Planting trees on vacant urban land can slash feelings of depression and improve the overall mental health of local residents, according to a new study.
Researchers say that revitalising rundown and dilapidated areas of towns and cities may be an important – and cheap – way to address crime and mental health issues, particularly in low income urban communities.
Their study shows that ‘greening up’ empty urban land “significantly reduces” feelings of depression and improves overall mental health for the surrounding residents.
They say that their findings have implications for cities across the United States, where 15 per cent of land is deemed “vacant” and often blighted or filled with rubbish and overgrown vegetation.
The research team measured the mental health of Philadelphia residents for the first time before and after nearby vacant lots had been converted into green spaces, as well as residents living near untreated abandoned lots, and those that just received a litter clean-up.
They found that people living within a quarter of a mile radius of greened lots had a 41.5 per cent decrease in feelings of depression compared to those who lived near the lots that had not been cleaned.
Those living near green lots also experienced a near 63 per cent decrease in self-reported poor mental health compared to those living near lots that received no intervention.
The findings, published in JAMA Network Open, add to the growing body of evidence showing how revitalised spaces in blighted urban areas can help improve safety and health – such as reducing crime, violence, and stress levels.
The most recent study from the same research team in February found up to a 29 per cent decrease in gun violence near treated lots.
The latest work is believed to be the first experimental study to test changes in the mental health of residents after nearby vacant lots were greened.
Lead author Dr Eugenia South, an Assistant Professor of Emergency Medicine at the University of Pennsylvania in the US, said: “Dilapidated and vacant spaces are factors that put residents at an increased risk of depression and stress, and may explain why socio-economic disparities in mental illness persist.
“What these new data show us is that making structural changes, like greening lots, has a positive impact on the health of those living in these neighbourhoods.
“And that it can be achieved in a cost-effective and scalable way – not only in Philadelphia but in other cities with the same harmful environmental surroundings.”
For the trial, 541 vacant lots throughout Philadelphia were randomly assigned to either a greening intervention, a trash clean-up intervention, or a control group with no intervention.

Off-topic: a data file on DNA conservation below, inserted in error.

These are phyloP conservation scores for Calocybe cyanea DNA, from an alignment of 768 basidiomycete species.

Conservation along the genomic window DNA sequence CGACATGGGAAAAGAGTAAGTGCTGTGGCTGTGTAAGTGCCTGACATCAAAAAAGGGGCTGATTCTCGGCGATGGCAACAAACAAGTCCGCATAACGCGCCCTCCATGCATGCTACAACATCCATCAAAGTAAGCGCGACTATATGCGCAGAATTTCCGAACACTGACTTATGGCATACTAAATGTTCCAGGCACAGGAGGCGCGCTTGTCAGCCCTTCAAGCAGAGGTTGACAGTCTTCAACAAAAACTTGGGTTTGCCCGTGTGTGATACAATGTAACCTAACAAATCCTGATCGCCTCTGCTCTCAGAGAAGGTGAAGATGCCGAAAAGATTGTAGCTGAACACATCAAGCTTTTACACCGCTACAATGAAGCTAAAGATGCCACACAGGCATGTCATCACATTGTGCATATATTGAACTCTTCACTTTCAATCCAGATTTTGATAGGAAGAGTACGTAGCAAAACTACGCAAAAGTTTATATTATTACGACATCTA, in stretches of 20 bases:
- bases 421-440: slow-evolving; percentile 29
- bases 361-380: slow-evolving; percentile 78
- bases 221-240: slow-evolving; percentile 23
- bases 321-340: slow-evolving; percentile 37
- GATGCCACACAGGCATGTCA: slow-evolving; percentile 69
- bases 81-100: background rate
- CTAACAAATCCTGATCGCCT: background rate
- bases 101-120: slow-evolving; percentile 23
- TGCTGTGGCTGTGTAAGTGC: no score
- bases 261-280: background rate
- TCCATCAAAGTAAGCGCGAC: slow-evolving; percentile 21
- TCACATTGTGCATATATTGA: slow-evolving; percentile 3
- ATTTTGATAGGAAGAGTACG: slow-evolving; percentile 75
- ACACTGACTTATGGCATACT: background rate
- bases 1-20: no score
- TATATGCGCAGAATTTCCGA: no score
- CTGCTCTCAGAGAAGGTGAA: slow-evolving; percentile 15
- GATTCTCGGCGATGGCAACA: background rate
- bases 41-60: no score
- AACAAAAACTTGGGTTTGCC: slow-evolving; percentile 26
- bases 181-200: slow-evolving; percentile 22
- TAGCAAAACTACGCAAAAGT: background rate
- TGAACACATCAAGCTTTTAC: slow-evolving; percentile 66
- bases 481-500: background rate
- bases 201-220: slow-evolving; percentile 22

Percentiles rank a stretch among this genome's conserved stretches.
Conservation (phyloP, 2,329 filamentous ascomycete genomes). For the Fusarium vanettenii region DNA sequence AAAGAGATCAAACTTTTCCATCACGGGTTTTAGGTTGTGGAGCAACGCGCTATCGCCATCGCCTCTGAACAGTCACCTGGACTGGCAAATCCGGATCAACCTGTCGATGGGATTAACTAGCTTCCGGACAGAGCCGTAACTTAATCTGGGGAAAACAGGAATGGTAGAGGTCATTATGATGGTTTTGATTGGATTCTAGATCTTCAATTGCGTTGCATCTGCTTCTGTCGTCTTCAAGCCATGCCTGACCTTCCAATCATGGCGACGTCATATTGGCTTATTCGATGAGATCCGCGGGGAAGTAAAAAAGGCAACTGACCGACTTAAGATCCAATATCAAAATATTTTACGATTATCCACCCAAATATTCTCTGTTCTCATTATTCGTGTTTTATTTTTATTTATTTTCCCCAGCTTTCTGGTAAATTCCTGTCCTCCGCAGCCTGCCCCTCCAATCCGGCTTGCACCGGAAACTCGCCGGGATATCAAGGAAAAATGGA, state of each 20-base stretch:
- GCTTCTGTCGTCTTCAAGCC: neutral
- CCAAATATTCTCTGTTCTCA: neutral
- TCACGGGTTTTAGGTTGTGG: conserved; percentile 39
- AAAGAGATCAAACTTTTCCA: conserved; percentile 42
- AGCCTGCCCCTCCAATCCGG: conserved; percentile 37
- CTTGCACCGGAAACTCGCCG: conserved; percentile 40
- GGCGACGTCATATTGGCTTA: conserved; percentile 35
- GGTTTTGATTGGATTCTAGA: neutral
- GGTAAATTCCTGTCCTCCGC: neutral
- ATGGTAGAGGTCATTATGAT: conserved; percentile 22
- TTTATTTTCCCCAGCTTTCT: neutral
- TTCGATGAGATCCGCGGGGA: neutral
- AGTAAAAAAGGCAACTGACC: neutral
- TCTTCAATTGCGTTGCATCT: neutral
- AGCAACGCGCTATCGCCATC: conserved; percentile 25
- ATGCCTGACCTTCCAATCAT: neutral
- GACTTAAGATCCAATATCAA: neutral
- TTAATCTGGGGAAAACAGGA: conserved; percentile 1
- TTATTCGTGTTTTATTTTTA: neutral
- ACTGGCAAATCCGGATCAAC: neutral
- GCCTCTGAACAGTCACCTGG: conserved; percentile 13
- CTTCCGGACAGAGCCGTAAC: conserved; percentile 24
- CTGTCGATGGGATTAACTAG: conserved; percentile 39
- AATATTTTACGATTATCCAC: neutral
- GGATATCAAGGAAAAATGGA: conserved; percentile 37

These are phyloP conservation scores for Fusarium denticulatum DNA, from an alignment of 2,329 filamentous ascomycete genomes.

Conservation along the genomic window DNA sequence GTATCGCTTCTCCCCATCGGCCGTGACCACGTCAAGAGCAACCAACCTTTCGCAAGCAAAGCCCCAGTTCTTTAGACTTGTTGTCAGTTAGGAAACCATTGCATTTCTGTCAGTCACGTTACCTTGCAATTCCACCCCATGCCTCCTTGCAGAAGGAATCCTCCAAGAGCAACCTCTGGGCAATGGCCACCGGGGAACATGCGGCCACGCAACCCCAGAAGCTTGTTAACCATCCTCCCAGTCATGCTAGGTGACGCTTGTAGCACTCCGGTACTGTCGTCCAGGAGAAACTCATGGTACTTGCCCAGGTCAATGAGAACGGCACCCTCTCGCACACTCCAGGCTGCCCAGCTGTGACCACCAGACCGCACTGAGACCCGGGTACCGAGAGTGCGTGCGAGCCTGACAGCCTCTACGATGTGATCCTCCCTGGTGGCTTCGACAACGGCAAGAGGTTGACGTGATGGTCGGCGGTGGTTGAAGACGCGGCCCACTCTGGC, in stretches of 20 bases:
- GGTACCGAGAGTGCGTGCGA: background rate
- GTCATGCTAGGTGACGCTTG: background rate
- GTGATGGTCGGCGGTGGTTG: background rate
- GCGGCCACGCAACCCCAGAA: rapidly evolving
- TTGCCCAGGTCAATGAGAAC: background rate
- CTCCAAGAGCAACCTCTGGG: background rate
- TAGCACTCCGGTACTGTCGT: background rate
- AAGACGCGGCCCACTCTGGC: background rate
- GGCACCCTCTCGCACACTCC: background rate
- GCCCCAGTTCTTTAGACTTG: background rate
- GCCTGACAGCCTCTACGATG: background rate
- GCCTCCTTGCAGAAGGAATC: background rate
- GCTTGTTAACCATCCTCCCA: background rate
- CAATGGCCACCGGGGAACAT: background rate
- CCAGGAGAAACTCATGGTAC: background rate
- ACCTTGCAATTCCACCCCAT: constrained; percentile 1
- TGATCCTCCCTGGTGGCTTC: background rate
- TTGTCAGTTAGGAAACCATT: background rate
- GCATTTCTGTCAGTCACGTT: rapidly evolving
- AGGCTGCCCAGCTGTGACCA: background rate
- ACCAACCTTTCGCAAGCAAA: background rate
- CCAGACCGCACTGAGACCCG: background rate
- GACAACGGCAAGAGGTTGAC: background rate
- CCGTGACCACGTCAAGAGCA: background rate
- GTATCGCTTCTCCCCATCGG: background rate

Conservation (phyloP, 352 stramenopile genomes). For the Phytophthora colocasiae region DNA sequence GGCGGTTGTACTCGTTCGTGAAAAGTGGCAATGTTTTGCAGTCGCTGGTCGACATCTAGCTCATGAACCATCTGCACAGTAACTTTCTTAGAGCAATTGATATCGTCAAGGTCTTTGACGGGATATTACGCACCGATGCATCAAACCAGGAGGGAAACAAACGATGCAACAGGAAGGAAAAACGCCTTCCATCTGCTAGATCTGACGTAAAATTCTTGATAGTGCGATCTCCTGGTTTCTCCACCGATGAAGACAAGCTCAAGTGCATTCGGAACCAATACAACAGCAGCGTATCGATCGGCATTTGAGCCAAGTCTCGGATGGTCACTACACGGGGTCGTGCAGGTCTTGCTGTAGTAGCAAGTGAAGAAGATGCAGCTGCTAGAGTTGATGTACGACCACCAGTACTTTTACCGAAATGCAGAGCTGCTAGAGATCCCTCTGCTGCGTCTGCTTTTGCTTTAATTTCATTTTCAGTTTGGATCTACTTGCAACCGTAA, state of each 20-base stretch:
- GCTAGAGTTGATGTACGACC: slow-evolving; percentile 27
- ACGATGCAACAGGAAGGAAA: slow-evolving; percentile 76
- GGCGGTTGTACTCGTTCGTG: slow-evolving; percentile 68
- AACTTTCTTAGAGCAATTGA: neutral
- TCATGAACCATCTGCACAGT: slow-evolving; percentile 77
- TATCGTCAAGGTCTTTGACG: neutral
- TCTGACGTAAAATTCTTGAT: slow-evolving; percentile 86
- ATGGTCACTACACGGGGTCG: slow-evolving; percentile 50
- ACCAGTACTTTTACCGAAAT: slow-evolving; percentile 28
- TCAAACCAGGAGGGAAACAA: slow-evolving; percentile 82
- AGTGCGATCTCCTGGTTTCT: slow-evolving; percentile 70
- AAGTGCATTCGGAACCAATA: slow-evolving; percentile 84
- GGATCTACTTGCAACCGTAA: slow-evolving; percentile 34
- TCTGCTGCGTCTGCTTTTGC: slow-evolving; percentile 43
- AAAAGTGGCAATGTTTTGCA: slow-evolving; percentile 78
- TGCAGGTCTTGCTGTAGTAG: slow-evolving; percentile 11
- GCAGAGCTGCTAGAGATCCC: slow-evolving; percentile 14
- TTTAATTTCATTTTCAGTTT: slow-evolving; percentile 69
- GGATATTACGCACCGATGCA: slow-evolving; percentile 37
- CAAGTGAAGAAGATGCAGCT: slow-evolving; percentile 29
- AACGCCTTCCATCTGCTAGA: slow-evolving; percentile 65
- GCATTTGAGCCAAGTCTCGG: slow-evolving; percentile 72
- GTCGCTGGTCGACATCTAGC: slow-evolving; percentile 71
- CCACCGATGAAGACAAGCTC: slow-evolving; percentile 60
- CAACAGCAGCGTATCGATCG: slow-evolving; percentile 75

The greening intervention involved removing trash, grading the land, planting new grass and a small number of trees, installing a low wooden perimeter fence, and regular monthly maintenance.
The trash clean-up involved removing trash, limited grass mowing where possible, and regular monthly maintenance.
Two sets of pre-intervention and post-intervention mental health surveys were performed among 342 people, 18 months before revitalisation and 18 months after.
Participants were asked to indicate how often they felt nervous, hopeless, restless, depressed, that everything was an effort, and worthless.
The researchers found that the results were most pronounced when looking only at neighbourhoods below the poverty line, with feelings of depression among residents who lived near green lots decreasing significantly – by more than 68 per cent.
Analyses of the trash clean-up intervention compared to no intervention showed no significant changes in self-reported mental health.
Study co-author Prof John MacDonald, a professor of criminology and sociology at Penn, said: “The lack of change in these groups is likely because the trash clean-up lots had no additional green space created.
“The findings support that exposure to more natural environments can be part of restoring mental health, particularly for people living in stressful and chaotic urban environments.”
The researchers said the study shows transforming blighted neighbourhood environments into green space can improve the trajectory of the residents’ mental health.
They said that adding green space to neighbourhoods should be considered alongside individual treatments to address mental health problems in low income communities.
Study senior author Professor Charles Branas, of Penn’s Perelman School of Medicine, added: “Greening vacant land is a highly inexpensive and scalable way to improve cities and enhance people’s health while encouraging them to remain in their home neighbourhoods.
“While mental health therapies will always be a vital aspect of treatment, revitalising the places where people live, work, and play, may have broad, population-level impact on mental health outcomes.”